Amelia Earhart, born in 1897, is primarily remembered for her unexplained disappearance, but she was undoubtedly the most inspirational female aviator who ever lived. During her short known life she broke several records in women’s aviation and founded the Ninety-Nines, an organization intended to promote greater roles for females involved aviation.  Amelia Earhart was also the first woman to fly across the Atlantic Ocean alone, a feat she accomplished in 1932. Three years later she matched this by being the first female aviator to cross the Pacific. She vanished while attempting to fly around the world, a task no one, male or female, had ever accomplished. Her life and her disappearance in 1937 remain the stuff of legend.

     The young Amelia Earhart had parents who helped her foster an interest in hobbies typically associated with boys, including sports like football and fishing. This boldness extended to planes as well. After a 10-minute flight with a pilot whom she paid to allow her aboard, she knew her calling was to be an aviator. When she was 25, she obtained her aviator’s license from the Federation Aeronatique Internationale. Shortly afterwards, she set her first record: she was the first female aviator to reach an altitude of 14,000 feet.

     Another female aviator named Amy Guest sought to emulate Charles Lindbergh, who became the first pilot to successfully cross the Atlantic Ocean in 1927. Amy Guest, wanting the be the first female to do the same, went so far as to purchase an aircraft for the occasion, but her family refused to allow her to make the flight. Amelia Earhart seized the opportunity and in doing so became the first woman to traverse the Atlantic, although she did so in the company of two other male pilots who largely denied her any role in the proceedings. In her own words, she was “just baggage” on the trip. She felt like only a solo flight like Lindbergh’s could demonstrate her excellence as an aviator.

     After founding the Ninety-nines in 1929, Amelia Earhart went on to break women’s records for both speed and autogiro altitude but remained unsatisfied because she had not met her goal. She did so only in 1932, piloting her plane from Newfoundland to Ireland in about fifteen hours in spite of numerous hazards including unpredictable weather, a malfunctioning altitude gauge, and leaking fuel. The plane even caught fire at one point following a drop of three thousand feet , but she persisted and achieved her goal of being the first woman to fly across the Atlantic. She received the National Geographic Medal in 1932 from President Hoover and went on to receive the Distinguished Flying Cross from the American Congress. Because of the ensuing publicity, countless omen in America and around the world were inspired to seek their own careers both aviation and in other disciplines. This alone is enough to render her an American heroine, but the fact that she was to soon presumably give her life for her passion makes her even more of one.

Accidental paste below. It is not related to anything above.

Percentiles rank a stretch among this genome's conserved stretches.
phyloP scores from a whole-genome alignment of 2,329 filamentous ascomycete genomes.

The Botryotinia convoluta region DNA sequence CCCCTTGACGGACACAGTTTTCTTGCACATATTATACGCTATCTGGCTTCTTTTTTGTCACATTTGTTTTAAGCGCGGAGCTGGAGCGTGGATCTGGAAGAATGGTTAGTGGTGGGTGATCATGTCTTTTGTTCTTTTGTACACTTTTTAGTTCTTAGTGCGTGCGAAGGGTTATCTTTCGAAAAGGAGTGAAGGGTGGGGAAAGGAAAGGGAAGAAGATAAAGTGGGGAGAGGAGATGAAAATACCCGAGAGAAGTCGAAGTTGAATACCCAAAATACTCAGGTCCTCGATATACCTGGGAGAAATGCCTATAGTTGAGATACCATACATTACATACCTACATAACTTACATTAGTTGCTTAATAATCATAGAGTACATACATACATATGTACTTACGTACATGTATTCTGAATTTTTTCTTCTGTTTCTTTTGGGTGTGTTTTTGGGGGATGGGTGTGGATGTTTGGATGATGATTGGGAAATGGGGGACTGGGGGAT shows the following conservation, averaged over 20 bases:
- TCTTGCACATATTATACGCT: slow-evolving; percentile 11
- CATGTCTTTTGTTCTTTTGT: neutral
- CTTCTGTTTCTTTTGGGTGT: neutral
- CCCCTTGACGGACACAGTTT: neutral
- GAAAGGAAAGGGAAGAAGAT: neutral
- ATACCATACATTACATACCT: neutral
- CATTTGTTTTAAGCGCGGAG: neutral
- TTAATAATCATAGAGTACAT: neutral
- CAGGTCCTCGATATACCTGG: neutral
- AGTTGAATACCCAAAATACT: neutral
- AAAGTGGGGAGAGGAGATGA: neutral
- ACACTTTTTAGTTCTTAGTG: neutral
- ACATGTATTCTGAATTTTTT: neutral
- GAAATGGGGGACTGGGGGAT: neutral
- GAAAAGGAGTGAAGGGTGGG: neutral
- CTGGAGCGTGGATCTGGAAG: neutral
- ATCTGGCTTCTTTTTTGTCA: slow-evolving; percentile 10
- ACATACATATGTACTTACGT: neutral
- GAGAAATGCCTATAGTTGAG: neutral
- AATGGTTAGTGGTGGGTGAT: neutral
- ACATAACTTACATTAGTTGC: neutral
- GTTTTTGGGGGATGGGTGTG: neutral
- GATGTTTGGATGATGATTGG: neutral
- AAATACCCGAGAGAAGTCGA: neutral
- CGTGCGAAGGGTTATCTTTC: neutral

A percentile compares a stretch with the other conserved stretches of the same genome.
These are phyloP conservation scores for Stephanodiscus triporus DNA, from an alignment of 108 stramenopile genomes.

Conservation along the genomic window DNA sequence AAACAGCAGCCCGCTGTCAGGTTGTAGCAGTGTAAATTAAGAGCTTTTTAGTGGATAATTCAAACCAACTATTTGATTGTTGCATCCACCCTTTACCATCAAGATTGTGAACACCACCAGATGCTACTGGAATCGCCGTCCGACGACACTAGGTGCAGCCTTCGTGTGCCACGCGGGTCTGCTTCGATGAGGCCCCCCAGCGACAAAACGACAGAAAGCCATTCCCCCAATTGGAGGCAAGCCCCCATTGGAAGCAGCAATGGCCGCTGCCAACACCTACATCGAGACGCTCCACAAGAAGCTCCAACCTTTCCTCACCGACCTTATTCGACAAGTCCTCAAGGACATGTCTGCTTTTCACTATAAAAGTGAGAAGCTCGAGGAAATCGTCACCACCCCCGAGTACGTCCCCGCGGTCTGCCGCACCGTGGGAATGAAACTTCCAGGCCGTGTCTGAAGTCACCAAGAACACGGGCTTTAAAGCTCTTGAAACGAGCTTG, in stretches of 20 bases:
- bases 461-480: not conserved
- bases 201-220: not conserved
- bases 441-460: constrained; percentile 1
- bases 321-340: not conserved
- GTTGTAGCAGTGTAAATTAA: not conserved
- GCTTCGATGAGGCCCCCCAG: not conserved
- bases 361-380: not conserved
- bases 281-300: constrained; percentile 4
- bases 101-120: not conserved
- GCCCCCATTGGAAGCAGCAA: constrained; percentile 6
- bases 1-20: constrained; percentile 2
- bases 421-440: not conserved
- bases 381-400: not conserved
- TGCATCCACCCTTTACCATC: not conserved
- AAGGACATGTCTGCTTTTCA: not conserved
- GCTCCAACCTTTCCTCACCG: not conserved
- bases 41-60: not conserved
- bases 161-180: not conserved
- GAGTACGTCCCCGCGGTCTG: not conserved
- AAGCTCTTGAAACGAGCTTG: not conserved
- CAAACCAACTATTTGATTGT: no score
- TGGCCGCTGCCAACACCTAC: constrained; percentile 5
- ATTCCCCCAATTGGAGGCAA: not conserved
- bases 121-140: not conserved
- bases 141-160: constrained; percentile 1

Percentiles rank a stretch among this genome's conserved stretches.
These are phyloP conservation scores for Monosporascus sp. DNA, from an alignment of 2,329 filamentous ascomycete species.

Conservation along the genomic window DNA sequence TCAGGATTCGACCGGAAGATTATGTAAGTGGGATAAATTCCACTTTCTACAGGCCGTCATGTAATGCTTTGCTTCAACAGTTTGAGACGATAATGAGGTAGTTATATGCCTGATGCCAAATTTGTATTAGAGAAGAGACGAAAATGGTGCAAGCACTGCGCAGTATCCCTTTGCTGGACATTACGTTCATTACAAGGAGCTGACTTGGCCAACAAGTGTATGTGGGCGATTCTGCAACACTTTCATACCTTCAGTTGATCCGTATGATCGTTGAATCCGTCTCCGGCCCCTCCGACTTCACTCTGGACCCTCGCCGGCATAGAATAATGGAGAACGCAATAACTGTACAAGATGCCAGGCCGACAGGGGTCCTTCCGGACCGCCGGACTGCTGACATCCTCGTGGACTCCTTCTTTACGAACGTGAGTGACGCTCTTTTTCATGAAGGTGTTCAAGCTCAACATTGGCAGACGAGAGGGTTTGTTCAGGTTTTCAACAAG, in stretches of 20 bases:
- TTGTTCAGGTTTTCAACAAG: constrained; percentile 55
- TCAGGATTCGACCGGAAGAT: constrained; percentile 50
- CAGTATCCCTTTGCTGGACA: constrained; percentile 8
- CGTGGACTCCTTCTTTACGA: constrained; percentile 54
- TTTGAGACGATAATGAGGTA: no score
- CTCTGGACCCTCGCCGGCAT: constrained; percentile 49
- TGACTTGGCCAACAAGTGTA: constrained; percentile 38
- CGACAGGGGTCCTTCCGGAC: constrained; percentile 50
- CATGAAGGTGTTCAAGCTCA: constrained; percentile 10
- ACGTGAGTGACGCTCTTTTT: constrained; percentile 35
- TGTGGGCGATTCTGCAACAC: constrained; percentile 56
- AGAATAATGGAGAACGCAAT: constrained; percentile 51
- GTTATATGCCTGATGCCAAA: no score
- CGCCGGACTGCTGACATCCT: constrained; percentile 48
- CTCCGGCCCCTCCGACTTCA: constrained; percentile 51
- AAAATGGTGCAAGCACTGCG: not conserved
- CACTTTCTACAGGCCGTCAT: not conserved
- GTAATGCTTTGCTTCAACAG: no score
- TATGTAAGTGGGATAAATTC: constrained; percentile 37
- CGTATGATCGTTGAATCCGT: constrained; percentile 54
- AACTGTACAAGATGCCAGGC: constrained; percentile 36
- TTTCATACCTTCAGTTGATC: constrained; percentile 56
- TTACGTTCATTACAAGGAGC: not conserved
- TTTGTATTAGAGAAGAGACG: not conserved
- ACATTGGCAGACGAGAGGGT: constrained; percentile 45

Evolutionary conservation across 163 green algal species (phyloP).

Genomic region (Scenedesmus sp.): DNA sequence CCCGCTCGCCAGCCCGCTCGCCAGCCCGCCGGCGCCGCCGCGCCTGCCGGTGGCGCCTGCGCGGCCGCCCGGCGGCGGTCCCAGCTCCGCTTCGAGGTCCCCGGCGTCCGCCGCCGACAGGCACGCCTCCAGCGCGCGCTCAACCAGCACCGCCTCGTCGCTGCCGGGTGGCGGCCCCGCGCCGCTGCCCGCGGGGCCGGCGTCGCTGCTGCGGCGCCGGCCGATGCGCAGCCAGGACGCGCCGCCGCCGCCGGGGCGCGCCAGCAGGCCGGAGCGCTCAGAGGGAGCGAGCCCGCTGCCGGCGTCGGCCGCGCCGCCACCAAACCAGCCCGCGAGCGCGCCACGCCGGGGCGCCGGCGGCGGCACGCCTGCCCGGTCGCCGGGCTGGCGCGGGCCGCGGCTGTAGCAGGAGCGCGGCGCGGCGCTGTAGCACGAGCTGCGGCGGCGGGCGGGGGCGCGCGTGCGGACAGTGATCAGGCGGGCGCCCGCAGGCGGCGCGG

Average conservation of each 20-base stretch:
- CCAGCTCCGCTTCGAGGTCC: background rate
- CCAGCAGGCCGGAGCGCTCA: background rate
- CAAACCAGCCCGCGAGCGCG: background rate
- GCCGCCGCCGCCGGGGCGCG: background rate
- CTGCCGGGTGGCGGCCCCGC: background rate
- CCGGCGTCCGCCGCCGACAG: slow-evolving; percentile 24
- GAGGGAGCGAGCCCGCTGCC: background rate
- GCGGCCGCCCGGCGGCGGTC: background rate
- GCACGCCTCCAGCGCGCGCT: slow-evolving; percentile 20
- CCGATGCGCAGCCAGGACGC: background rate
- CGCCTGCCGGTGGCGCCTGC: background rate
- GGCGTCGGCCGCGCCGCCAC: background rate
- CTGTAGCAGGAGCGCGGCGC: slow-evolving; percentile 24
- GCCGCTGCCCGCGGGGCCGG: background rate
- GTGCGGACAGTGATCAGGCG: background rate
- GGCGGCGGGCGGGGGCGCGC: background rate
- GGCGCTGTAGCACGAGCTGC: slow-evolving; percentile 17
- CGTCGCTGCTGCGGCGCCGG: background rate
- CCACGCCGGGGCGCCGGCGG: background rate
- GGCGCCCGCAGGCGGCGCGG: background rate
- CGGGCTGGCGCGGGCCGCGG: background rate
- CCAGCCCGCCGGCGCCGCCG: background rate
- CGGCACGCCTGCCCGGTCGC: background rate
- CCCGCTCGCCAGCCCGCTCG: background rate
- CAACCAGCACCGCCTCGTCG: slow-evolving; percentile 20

Amelia Earhart went on to break two more records for women, flying coast to coast and then over the Pacific in 1935. Even these feats did not satisfy her – she was resolved now to be the first person to fly around the world. After several inauspicious starts in her purchased Lockheed Model 10E Electra (which had been modified to hold additional fuel tanks), she took off on her fateful flight from Miami on June 1st, 1937. At this time she stated, “I have a feeling there is just about one more good flight left in my system and I hope this trip is it. Anyway, when I have finished this job, I mean to give up long-distance ‘stunt’ flying.”

   After landing in Lae, New Guinea, on June30th, Amelia Earhart and her navigator Fred Noonan had flown 22,000 miles, leaving only 7,000 miles in their round-the-world trip. The world press was following them closely and reporting on their experiences at this time. The last leg of the flight involved flying to tiny Howland Island in the Pacific, 2,500 miles from Lae. The aviator and her navigator took off on the 1st of July for Howland Island and were never heard from again. The last known transmissions from Amelia Earhart were those in which she was requesting to know what the weather was near Howland Island, having encountered a storm. She never made it to the island.  

    Since that time, numerous individuals have offered explanations as to why she disappeared, ranging from fuel shortages to capture by the Japanese, but no one has ever solved the mystery.  One theory insists that Amelia Earhart was an American spy and that her disappearance was staged in order to allow the American government to take pictures of Japanese military bases while pretending to search for her.  One thing is for certain: whatever her fate might have been, Amelia Earhart remains an inspiration to women in American and elsewhere. She is an American heroine that reminds us that anything is possible if we follow our dreams.

Thomas Davis – NEWSslinger Contributor